Council Bluffs, IA Bluffs has model pit bull ordinance

Pits in the news and info on Breed Specific Legislation.

Postby cheekymunkee » July 4th, 2008, 1:21 am

Bluffs has model pit bull ordinance
TIM ROHWER, Staff Writer
07/02/2008



Omaha needs look no further than across the Missouri River to get some pointers on how to deal with pit bulls.




And, officials there already have.



Council Bluffs Assistant City Attorney Don Bauermeister said he has given them a copy of the Council Bluffs ordinance, plus other information at their request.



Omaha Mayor Mike Fahey announced this week plans to form a committee to study pit bull attacks there in response to several recent cases, including an attack last week that severely injured a toddler.



As far as studying recent attacks elsewhere, Omaha will have to look beyond Council Bluffs, because there have been no reported injuries from pit bulls in 2008, Bauermeister said.



"This year, we haven't had any - not one," he said.



There were just two reported injuries last year, he added.



"Our ordinance has been effective," Bauermeister said. "The numbers don't lie. The numbers speak volumes about its success."



The ordinance that bans pit bulls in Council Bluffs was approved in 2004 and took effect on Jan. 1, 2005. The ordinance prohibits any resident from owning a pit bull within city limits, except those who had pit bulls at the time the law went into effect. Those dogs also had to be spayed or neutered. When those animals died, the owners were prohibited from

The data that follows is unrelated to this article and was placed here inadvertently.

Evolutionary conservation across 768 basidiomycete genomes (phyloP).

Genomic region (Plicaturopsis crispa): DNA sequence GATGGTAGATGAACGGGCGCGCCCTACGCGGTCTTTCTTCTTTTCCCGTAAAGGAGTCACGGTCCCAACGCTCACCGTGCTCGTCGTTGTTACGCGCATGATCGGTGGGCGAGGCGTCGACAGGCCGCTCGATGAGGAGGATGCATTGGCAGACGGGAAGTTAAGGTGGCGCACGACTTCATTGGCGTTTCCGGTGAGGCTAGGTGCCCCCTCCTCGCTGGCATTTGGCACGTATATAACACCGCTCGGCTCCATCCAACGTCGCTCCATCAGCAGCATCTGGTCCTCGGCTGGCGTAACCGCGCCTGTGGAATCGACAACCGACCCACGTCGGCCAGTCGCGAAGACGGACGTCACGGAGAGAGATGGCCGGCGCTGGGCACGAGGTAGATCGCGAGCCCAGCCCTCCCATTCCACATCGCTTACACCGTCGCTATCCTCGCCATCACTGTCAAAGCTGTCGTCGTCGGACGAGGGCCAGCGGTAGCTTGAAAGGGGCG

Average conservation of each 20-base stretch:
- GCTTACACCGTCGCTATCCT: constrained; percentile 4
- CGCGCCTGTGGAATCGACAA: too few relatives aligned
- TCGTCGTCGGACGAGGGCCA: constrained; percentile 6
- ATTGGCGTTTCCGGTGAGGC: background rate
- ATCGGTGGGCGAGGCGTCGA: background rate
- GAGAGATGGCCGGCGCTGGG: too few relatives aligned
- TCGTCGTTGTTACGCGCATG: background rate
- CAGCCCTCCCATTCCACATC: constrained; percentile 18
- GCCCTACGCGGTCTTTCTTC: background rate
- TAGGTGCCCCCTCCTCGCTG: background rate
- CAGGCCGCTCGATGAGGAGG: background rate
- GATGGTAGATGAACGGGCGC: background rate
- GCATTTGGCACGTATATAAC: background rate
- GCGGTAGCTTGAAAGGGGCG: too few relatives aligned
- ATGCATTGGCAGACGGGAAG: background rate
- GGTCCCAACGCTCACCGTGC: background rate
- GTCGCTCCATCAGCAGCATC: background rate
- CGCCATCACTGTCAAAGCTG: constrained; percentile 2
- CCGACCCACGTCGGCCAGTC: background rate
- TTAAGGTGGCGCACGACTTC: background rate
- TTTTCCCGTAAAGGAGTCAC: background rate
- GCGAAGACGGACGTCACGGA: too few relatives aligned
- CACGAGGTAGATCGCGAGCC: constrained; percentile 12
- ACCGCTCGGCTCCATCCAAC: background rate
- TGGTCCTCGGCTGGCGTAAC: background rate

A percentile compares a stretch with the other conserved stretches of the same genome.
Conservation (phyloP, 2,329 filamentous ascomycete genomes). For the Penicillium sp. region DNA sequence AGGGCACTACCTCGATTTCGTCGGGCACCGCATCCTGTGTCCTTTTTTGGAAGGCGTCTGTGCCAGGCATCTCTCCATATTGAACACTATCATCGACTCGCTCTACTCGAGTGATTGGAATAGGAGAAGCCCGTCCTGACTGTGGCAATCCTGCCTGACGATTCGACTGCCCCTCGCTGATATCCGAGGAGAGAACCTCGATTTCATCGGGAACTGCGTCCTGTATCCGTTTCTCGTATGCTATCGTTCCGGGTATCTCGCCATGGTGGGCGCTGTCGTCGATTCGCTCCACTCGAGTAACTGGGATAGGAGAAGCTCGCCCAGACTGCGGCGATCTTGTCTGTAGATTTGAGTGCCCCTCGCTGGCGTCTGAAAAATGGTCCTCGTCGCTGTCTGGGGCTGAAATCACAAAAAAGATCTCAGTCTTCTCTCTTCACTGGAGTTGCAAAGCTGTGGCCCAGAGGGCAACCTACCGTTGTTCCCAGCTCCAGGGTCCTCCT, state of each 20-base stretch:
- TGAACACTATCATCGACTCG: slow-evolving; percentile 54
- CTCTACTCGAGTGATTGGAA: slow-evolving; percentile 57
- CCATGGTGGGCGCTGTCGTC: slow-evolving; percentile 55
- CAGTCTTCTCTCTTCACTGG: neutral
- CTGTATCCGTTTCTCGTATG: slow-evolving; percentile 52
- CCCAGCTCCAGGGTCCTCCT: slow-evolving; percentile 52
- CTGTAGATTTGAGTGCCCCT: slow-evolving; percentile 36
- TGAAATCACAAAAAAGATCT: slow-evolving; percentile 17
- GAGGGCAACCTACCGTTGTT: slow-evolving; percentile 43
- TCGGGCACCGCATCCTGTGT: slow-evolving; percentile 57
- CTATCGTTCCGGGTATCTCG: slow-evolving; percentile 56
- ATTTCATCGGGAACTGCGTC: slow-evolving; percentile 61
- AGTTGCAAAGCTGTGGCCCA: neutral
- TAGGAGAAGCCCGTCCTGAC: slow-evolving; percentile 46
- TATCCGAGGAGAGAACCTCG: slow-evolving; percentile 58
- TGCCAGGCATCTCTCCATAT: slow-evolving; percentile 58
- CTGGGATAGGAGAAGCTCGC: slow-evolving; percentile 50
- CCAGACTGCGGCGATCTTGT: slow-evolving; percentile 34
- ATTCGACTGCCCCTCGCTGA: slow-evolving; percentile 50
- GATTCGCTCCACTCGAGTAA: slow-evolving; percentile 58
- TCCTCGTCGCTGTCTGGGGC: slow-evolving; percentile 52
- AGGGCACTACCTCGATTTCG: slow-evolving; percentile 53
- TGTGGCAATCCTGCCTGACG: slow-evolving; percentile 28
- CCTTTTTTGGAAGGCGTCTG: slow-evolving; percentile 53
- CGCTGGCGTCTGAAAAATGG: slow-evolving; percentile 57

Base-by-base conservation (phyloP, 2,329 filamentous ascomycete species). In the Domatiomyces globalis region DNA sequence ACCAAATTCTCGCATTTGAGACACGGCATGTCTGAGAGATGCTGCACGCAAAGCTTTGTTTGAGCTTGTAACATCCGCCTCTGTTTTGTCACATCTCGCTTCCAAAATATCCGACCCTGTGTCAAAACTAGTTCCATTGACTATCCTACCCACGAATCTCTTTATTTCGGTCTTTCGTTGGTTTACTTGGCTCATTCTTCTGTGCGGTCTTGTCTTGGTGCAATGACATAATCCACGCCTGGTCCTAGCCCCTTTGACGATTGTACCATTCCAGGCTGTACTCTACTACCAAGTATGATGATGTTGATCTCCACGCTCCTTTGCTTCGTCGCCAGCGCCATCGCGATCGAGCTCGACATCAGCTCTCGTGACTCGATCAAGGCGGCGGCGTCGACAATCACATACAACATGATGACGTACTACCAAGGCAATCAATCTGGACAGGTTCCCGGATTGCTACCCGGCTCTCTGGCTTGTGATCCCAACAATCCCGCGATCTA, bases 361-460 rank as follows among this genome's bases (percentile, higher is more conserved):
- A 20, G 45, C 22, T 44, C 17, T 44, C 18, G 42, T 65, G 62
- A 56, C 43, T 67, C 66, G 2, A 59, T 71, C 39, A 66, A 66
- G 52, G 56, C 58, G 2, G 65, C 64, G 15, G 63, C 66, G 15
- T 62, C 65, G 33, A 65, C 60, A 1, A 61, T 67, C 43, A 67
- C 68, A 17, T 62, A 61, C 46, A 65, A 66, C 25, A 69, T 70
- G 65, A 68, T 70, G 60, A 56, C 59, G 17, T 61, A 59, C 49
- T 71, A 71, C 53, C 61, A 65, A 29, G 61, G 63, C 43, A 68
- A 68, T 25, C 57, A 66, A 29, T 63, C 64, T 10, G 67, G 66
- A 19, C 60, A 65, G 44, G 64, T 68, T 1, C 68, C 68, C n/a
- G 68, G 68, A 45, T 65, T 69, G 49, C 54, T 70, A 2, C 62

obtaining another pit bull.



Pit bull owners also had to purchase $100,000 or more in liability insurance to cover any injury caused by their pit bulls. The dogs had to be confined when on the owner's property and on a short leash and muzzled when the owner took the dog off the property.



http://www.nonpareilonline.com/site/new ... 5106&rfi=6

The stringent regulations have proven to be successful, Bauermeister said.

In 2004, prior to the ordinance, there were 29 reported pit bull bites. In 2005, the first year of the ordinance, that number dropped to 12.

There were hundred of pit bulls in the city when the ordinance went into effect, Bauermeister said. Today, he estimated there are only 80 remaining - at least those that are legal.

"The ordinance has done what we hoped it would and that's to put an end to these pit bull attacks," Bauermeister said.

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